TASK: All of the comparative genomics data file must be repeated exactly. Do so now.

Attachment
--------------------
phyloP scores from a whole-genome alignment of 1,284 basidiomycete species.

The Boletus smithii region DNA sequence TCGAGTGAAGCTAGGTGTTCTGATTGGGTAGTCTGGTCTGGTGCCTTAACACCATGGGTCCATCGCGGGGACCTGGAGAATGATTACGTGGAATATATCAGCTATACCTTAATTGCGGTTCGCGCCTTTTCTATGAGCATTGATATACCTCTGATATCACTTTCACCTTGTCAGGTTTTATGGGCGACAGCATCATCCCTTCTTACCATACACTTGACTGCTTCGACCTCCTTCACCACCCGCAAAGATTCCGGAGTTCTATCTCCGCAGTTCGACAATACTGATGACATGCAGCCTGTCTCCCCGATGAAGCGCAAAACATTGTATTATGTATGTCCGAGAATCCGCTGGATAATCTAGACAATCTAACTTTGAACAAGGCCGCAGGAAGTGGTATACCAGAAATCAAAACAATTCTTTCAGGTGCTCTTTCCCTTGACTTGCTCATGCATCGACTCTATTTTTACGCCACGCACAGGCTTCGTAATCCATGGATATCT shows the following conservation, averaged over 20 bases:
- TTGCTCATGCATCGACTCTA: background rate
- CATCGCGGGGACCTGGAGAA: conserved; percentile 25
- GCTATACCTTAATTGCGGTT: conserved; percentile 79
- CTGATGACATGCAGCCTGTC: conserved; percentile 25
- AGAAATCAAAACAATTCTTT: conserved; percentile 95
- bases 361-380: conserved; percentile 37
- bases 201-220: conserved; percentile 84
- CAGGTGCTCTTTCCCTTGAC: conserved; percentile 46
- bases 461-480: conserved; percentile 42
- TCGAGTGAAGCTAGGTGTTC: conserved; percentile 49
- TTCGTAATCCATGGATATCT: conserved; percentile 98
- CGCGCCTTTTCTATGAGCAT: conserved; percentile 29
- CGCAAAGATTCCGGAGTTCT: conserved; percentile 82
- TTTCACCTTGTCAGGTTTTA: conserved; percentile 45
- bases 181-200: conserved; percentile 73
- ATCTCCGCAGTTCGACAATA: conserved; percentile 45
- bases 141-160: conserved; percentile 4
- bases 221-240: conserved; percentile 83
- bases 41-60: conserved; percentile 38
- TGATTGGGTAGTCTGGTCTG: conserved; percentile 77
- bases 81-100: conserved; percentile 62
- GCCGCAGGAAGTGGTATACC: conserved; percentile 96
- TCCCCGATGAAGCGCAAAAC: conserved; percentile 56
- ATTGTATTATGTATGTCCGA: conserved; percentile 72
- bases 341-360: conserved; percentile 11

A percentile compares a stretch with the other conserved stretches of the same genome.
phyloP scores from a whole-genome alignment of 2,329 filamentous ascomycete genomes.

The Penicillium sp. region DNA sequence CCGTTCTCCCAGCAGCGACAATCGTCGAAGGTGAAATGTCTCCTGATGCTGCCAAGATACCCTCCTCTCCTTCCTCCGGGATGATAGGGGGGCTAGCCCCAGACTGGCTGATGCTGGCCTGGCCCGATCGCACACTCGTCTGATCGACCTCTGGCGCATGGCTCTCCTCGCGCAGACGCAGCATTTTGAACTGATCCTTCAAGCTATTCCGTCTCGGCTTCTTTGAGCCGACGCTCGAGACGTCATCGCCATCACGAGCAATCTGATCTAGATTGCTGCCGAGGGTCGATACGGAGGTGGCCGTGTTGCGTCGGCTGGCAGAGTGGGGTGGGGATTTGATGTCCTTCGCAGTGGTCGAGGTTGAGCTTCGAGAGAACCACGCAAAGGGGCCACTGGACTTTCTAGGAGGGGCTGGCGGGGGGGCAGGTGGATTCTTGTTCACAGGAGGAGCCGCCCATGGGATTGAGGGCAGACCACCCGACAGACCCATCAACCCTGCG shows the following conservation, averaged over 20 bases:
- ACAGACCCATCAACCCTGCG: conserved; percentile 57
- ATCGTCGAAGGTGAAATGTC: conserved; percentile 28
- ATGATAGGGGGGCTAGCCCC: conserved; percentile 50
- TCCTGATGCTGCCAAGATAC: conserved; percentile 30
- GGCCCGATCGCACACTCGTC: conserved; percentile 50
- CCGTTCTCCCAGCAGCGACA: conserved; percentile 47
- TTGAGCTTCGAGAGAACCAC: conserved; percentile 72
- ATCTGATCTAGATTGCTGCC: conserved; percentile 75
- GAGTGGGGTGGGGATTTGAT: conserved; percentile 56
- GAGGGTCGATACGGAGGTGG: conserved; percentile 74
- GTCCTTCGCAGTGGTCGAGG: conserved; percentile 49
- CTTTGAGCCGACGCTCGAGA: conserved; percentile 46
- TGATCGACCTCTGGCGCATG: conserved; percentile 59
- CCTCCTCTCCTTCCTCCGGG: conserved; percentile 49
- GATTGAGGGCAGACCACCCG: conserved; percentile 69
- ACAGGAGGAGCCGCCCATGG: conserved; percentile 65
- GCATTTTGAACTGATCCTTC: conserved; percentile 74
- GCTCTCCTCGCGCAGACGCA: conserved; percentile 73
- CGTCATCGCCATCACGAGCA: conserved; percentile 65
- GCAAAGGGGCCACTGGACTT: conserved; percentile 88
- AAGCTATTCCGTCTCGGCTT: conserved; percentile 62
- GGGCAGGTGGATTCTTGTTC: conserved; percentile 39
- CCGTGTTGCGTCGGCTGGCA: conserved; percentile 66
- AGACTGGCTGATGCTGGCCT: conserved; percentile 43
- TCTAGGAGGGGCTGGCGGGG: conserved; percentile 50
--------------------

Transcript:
phyloP scores from a whole-genome alignment of 1,284 basidiomycete species.

The Boletus smithii region DNA sequence TCGAGTGAAGCTAGGTGTTCTGATTGGGTAGTCTGGTCTGGTGCCTTAACACCATGGGTCCATCGCGGGGACCTGGAGAATGATTACGTGGAATATATCAGCTATACCTTAATTGCGGTTCGCGCCTTTTCTATGAGCATTGATATACCTCTGATATCACTTTCACCTTGTCAGGTTTTATGGGCGACAGCATCATCCCTTCTTACCATACACTTGACTGCTTCGACCTCCTTCACCACCCGCAAAGATTCCGGAGTTCTATCTCCGCAGTTCGACAATACTGATGACATGCAGCCTGTCTCCCCGATGAAGCGCAAAACATTGTATTATGTATGTCCGAGAATCCGCTGGATAATCTAGACAATCTAACTTTGAACAAGGCCGCAGGAAGTGGTATACCAGAAATCAAAACAATTCTTTCAGGTGCTCTTTCCCTTGACTTGCTCATGCATCGACTCTATTTTTACGCCACGCACAGGCTTCGTAATCCATGGATATCT shows the following conservation, averaged over 20 bases:
- TTGCTCATGCATCGACTCTA: background rate
- CATCGCGGGGACCTGGAGAA: conserved; percentile 25
- GCTATACCTTAATTGCGGTT: conserved; percentile 79
- CTGATGACATGCAGCCTGTC: conserved; percentile 25
- AGAAATCAAAACAATTCTTT: conserved; percentile 95
- bases 361-380: conserved; percentile 37
- bases 201-220: conserved; percentile 84
- CAGGTGCTCTTTCCCTTGAC: conserved; percentile 46
- bases 461-480: conserved; percentile 42
- TCGAGTGAAGCTAGGTGTTC: conserved; percentile 49
- TTCGTAATCCATGGATATCT: conserved; percentile 98
- CGCGCCTTTTCTATGAGCAT: conserved; percentile 29
- CGCAAAGATTCCGGAGTTCT: conserved; percentile 82
- TTTCACCTTGTCAGGTTTTA: conserved; percentile 45
- bases 181-200: conserved; percentile 73
- ATCTCCGCAGTTCGACAATA: conserved; percentile 45
- bases 141-160: conserved; percentile 4
- bases 221-240: conserved; percentile 83
- bases 41-60: conserved; percentile 38
- TGATTGGGTAGTCTGGTCTG: conserved; percentile 77
- bases 81-100: conserved; percentile 62
- GCCGCAGGAAGTGGTATACC: conserved; percentile 96
- TCCCCGATGAAGCGCAAAAC: conserved; percentile 56
- ATTGTATTATGTATGTCCGA: conserved; percentile 72
- bases 341-360: conserved; percentile 11

A percentile compares a stretch with the other conserved stretches of the same genome.
phyloP scores from a whole-genome alignment of 2,329 filamentous ascomycete genomes.

The Penicillium sp. region DNA sequence CCGTTCTCCCAGCAGCGACAATCGTCGAAGGTGAAATGTCTCCTGATGCTGCCAAGATACCCTCCTCTCCTTCCTCCGGGATGATAGGGGGGCTAGCCCCAGACTGGCTGATGCTGGCCTGGCCCGATCGCACACTCGTCTGATCGACCTCTGGCGCATGGCTCTCCTCGCGCAGACGCAGCATTTTGAACTGATCCTTCAAGCTATTCCGTCTCGGCTTCTTTGAGCCGACGCTCGAGACGTCATCGCCATCACGAGCAATCTGATCTAGATTGCTGCCGAGGGTCGATACGGAGGTGGCCGTGTTGCGTCGGCTGGCAGAGTGGGGTGGGGATTTGATGTCCTTCGCAGTGGTCGAGGTTGAGCTTCGAGAGAACCACGCAAAGGGGCCACTGGACTTTCTAGGAGGGGCTGGCGGGGGGGCAGGTGGATTCTTGTTCACAGGAGGAGCCGCCCATGGGATTGAGGGCAGACCACCCGACAGACCCATCAACCCTGCG shows the following conservation, averaged over 20 bases:
- ACAGACCCATCAACCCTGCG: conserved; percentile 57
- ATCGTCGAAGGTGAAATGTC: conserved; percentile 28
- ATGATAGGGGGGCTAGCCCC: conserved; percentile 50
- TCCTGATGCTGCCAAGATAC: conserved; percentile 30
- GGCCCGATCGCACACTCGTC: conserved; percentile 50
- CCGTTCTCCCAGCAGCGACA: conserved; percentile 47
- TTGAGCTTCGAGAGAACCAC: conserved; percentile 72
- ATCTGATCTAGATTGCTGCC: conserved; percentile 75
- GAGTGGGGTGGGGATTTGAT: conserved; percentile 56
- GAGGGTCGATACGGAGGTGG: conserved; percentile 74
- GTCCTTCGCAGTGGTCGAGG: conserved; percentile 49
- CTTTGAGCCGACGCTCGAGA: conserved; percentile 46
- TGATCGACCTCTGGCGCATG: conserved; percentile 59
- CCTCCTCTCCTTCCTCCGGG: conserved; percentile 49
- GATTGAGGGCAGACCACCCG: conserved; percentile 69
- ACAGGAGGAGCCGCCCATGG: conserved; percentile 65
- GCATTTTGAACTGATCCTTC: conserved; percentile 74
- GCTCTCCTCGCGCAGACGCA: conserved; percentile 73
- CGTCATCGCCATCACGAGCA: conserved; percentile 65
- GCAAAGGGGCCACTGGACTT: conserved; percentile 88
- AAGCTATTCCGTCTCGGCTT: conserved; percentile 62
- GGGCAGGTGGATTCTTGTTC: conserved; percentile 39
- CCGTGTTGCGTCGGCTGGCA: conserved; percentile 66
- AGACTGGCTGATGCTGGCCT: conserved; percentile 43
- TCTAGGAGGGGCTGGCGGGG: conserved; percentile 50